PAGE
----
This Food Policy Report explains why there is a need to place even higher priority on food security–related policies and programs in conflict-prone countries, and offers insights for policymakers regarding how to do so.
To understand the relationship between conflict and food security, this report builds a new conceptual framework of food security and applies it to four case studies on Egypt, Somalia, Sudan, and Yemen. It argues that food security–related policies and programs build resilience to conflict insofar as they are expected not only to help countries and people cope with and recover from conflict but also to contribute to preventing conflicts and support economic development more broadly: by helping countries and people become even better off.
There are a number of steps policymakers can take to design and implement policies that enhance food security and build resilience to conflict:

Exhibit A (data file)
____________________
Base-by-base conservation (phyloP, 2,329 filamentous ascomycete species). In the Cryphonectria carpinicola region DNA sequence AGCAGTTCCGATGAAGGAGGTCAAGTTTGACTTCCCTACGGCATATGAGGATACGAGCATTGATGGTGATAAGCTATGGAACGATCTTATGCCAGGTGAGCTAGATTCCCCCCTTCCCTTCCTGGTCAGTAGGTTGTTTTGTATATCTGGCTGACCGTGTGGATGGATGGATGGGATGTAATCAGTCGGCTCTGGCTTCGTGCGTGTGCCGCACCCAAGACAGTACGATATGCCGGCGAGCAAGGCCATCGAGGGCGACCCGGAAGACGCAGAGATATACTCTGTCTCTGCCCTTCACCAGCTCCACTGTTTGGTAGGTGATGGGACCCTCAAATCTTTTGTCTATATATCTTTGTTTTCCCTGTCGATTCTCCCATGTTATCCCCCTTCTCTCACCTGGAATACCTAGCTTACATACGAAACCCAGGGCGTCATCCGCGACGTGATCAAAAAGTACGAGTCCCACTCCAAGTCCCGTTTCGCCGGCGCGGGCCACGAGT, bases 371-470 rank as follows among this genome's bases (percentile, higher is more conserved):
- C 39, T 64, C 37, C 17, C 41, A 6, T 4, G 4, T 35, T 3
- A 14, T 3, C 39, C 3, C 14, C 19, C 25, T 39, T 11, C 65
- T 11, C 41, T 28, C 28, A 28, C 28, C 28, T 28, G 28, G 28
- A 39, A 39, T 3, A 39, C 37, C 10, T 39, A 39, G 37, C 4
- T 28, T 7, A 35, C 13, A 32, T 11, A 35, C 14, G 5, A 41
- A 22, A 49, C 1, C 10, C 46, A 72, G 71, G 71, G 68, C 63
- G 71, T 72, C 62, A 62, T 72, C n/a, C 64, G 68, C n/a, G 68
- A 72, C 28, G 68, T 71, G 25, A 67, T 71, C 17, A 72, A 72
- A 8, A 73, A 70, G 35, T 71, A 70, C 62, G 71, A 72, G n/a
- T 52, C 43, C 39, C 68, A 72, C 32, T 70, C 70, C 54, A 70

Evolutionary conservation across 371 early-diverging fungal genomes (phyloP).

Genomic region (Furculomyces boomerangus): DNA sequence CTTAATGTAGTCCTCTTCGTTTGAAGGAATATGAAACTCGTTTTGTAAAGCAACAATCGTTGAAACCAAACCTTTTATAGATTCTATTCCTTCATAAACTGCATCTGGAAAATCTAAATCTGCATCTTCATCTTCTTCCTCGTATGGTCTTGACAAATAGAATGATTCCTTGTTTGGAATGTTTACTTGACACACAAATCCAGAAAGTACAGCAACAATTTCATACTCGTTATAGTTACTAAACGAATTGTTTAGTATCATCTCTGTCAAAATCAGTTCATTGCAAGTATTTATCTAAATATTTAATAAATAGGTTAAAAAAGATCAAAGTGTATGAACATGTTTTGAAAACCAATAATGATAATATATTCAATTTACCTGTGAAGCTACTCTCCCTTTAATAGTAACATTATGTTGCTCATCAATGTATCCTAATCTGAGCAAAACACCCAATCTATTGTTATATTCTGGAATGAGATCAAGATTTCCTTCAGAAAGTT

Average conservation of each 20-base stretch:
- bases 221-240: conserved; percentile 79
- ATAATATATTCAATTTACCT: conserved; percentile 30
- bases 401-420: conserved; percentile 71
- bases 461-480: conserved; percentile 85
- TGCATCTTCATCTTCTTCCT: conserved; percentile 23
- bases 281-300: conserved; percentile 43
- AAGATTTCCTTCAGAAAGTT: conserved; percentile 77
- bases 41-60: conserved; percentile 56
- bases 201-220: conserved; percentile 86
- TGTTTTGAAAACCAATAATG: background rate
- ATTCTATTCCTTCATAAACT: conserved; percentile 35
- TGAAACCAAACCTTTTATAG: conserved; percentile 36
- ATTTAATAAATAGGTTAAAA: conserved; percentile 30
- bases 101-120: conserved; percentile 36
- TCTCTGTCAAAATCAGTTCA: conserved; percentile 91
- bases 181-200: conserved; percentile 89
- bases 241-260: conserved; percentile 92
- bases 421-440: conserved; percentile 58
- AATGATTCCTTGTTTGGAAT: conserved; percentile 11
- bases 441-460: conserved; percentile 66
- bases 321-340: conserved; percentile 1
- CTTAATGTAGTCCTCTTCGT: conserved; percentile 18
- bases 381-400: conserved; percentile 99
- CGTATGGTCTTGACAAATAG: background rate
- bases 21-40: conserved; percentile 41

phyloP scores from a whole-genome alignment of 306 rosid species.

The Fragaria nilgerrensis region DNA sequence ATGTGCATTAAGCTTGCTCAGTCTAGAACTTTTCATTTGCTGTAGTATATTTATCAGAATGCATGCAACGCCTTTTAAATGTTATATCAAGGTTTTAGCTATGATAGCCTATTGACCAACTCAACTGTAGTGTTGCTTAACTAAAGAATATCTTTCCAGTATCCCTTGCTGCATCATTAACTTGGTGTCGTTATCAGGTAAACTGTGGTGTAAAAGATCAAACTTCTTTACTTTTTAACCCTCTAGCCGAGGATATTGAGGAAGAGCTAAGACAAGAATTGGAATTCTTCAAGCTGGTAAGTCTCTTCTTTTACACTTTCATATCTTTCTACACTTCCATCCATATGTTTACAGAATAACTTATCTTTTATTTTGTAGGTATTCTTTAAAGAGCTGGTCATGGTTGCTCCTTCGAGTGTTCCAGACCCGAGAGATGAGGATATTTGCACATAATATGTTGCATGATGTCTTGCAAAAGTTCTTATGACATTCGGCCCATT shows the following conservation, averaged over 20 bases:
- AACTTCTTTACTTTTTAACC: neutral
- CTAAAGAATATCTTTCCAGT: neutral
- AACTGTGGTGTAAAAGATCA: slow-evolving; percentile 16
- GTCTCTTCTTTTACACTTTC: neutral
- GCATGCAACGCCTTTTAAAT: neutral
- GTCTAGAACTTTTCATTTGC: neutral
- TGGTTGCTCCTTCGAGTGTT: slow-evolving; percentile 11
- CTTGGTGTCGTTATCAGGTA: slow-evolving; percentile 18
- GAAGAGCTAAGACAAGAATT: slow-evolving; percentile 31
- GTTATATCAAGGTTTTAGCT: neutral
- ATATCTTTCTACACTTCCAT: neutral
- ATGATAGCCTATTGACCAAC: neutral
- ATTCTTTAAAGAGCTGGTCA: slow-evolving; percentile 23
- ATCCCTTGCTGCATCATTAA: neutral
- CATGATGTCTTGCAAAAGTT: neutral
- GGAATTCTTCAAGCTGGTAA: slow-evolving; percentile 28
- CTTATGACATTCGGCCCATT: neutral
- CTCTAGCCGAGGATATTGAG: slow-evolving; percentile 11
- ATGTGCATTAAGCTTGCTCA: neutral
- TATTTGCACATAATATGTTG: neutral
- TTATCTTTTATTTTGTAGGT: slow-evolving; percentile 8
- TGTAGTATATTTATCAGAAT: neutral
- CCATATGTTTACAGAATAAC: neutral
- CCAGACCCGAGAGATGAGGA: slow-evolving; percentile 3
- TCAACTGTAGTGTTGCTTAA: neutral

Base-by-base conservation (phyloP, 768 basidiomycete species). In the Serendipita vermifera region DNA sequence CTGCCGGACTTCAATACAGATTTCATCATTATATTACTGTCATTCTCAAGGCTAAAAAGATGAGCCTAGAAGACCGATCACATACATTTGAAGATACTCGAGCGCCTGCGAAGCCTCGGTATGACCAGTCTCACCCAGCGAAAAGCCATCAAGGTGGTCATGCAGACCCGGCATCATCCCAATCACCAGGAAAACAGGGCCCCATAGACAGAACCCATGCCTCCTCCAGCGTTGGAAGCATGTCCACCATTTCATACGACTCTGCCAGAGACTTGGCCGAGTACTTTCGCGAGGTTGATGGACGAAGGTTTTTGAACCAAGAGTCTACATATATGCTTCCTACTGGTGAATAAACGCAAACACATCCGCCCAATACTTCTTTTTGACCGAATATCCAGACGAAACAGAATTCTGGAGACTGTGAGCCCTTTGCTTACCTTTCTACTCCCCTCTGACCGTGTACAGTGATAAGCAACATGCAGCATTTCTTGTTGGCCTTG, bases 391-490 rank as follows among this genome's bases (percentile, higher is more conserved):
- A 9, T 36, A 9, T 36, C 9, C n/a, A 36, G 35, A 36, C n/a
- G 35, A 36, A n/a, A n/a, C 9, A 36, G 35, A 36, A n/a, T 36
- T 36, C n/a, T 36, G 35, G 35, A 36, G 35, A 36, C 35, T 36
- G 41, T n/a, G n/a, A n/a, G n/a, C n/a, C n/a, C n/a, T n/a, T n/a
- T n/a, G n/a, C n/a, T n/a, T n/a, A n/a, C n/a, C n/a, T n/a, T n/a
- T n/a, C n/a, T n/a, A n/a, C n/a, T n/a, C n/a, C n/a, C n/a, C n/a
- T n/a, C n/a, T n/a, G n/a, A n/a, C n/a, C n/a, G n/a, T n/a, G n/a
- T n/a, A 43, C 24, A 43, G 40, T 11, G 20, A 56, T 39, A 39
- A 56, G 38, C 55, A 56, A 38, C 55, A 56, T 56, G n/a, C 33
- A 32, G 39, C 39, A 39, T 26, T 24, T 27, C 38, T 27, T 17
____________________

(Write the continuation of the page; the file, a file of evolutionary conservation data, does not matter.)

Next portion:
- Recognize that conflicts often occur together with and are related to other shocks such as economic crises, price shocks, and natural disasters
- Refrain from increasing subsidies, a favorite policy measure in times of crises, which may help keep poverty and food insecurity levels lower but do not build resilience
- Include climate change adaptation as an integral part of conflict prevention in part because climate change is expected to significantly increase the likelihood of conflict in the future
- Invest in creating price information systems; introduce and expand credit and insurance markets, geographic targeting of social safety nets; and construct functioning and effective institutions as key measures for building resilience to conflict